Once a local government has filed a records management policy and designated a records management officer, the final step to achieving records management compliance is formally making a decision on how to retain government records. As stated in the Local Government Records Act, one of the responsibilities of a records management officer is to “prepare and file with the director and librarian the records control schedules and amended schedules required by Section 203.041.”
According to that section, a records control schedule should list “all records created or received by the local government or elective county office,” and establish retention periods for each record. Alternately, a local government or elective county office can file “a written certification of compliance that the local government or the elective county office has adopted records control schedules that comply with the minimum requirements established on records retention schedules issued by the commission.”
So, a government office has three choices when making a retention decision: adopt TSLAC’s local government schedules, create a custom records control schedule, or keep everything permanently.
The Easy Way: Declaration of Compliance
If you don’t want to or are unable to do all the work involved with creating a custom retention schedule or keeping everything permanently, then you can simply choose to adopt any of the twelve local government retention schedules using our form SLR 508: Declaration of Compliance.
Fill out the top half of the form with your government’s information, and then simply check off which schedules you want to adopt in Section 2. The records management officer designated in the government’s policy will sign the form and mail to the address at the bottom of the form.
We have twelve schedules – applicable to various forms of government – but that doesn’t mean you need to adopt all of them. You should only adopt the schedules that have records series relevant to your government. However, there is one schedule that all governments MUST adopt: schedule GR: Records Common to all Local Governments. This schedule covers records that every local government creates, such as administrative, financial, and personnel records. If you’re not sure which schedules you should adopt, contact us and we can help you choose.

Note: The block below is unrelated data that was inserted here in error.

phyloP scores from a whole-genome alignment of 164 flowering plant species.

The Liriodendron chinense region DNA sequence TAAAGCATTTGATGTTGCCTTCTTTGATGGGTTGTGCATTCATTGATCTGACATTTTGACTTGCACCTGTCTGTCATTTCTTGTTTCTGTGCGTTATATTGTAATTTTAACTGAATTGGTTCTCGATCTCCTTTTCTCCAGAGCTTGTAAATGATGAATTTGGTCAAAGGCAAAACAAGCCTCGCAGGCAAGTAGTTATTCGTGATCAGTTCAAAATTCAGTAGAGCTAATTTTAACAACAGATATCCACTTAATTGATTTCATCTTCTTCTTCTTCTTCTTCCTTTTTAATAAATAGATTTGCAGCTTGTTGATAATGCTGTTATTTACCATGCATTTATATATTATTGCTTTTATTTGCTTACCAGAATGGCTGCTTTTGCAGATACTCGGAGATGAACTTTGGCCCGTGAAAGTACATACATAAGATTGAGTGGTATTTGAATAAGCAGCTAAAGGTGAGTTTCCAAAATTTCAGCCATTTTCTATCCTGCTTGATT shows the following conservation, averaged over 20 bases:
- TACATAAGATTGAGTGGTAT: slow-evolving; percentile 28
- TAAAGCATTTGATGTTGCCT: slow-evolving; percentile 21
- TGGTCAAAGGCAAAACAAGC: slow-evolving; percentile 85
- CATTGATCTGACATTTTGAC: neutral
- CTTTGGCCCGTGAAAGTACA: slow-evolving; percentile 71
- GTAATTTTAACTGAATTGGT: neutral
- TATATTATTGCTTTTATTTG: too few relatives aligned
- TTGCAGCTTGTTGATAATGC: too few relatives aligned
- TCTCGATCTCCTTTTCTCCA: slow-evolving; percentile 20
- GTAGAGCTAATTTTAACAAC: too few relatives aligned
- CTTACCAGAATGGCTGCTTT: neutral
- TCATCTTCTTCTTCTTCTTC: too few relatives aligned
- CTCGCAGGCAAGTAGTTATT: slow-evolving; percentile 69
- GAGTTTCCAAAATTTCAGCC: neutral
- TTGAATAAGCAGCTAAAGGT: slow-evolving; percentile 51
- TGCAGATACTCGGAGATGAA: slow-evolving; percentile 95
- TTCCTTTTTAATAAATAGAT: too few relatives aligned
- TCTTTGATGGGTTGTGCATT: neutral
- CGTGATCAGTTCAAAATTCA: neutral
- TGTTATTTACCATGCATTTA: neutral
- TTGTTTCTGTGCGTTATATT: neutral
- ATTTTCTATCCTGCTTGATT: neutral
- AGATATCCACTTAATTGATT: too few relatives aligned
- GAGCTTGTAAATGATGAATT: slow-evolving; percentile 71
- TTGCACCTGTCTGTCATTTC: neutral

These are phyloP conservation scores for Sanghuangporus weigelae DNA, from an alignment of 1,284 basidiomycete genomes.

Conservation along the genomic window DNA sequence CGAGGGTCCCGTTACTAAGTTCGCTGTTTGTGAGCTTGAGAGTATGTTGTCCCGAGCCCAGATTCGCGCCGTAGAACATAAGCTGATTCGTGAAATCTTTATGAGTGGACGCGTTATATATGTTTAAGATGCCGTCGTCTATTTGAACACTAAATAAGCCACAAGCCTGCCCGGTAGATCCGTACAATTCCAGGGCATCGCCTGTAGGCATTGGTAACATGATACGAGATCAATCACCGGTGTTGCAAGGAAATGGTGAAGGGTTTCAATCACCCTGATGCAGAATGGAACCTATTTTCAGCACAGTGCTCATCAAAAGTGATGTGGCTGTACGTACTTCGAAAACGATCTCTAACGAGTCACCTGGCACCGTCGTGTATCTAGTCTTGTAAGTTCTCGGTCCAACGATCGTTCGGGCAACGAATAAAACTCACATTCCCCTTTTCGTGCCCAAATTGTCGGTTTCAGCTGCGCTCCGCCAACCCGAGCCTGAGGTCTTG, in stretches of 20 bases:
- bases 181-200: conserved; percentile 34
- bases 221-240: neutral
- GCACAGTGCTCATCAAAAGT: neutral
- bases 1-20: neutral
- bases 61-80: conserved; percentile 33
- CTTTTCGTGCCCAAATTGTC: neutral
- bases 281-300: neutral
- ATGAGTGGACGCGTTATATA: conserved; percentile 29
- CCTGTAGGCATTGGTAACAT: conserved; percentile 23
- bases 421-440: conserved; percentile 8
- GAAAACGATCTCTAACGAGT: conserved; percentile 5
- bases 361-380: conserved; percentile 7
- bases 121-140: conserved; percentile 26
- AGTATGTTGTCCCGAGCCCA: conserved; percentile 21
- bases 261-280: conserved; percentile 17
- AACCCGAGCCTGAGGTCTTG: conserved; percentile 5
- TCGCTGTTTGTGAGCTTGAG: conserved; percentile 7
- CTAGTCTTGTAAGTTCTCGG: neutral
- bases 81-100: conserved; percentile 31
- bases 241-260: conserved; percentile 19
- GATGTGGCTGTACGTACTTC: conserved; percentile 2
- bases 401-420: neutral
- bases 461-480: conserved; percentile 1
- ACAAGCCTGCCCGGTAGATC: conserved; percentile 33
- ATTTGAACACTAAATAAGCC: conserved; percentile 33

We aim to revise our schedules as often as we can, but it can be a long complicated process; not as easy as opening a Word doc and editing it ourselves. When we do publish revised editions, we’ll announce it here on our blog and for convenience no action is needed on your part to stay in compliance. However, you do need to make sure that everyone in your government who follows the schedules is aware of the changes that have been made.
The Detailed Way: Records Control Schedule
We recommend beginning with an inventory of your records to see what you’ve got, and then compare your inventory to the local government retention schedules to ensure that you’re meeting all of TSLAC’s prescribed minimum records retention periods.
Complete the form SLR 500 with all required information about each record series. If you prefer to format your own control schedule, you aren’t required to use the SLR 500, but your schedule must contain all the elements on the SLR 500 for each item: a record series number, title, description, retention period, and any applicable remarks. You may have records series that do not have a description or remarks to go with them, and that’s ok – you would just leave those boxes blank. When reviewing submitted schedules, we will look for all the required elements and if necessary we’ll send you a review memo detailing any needed revisions.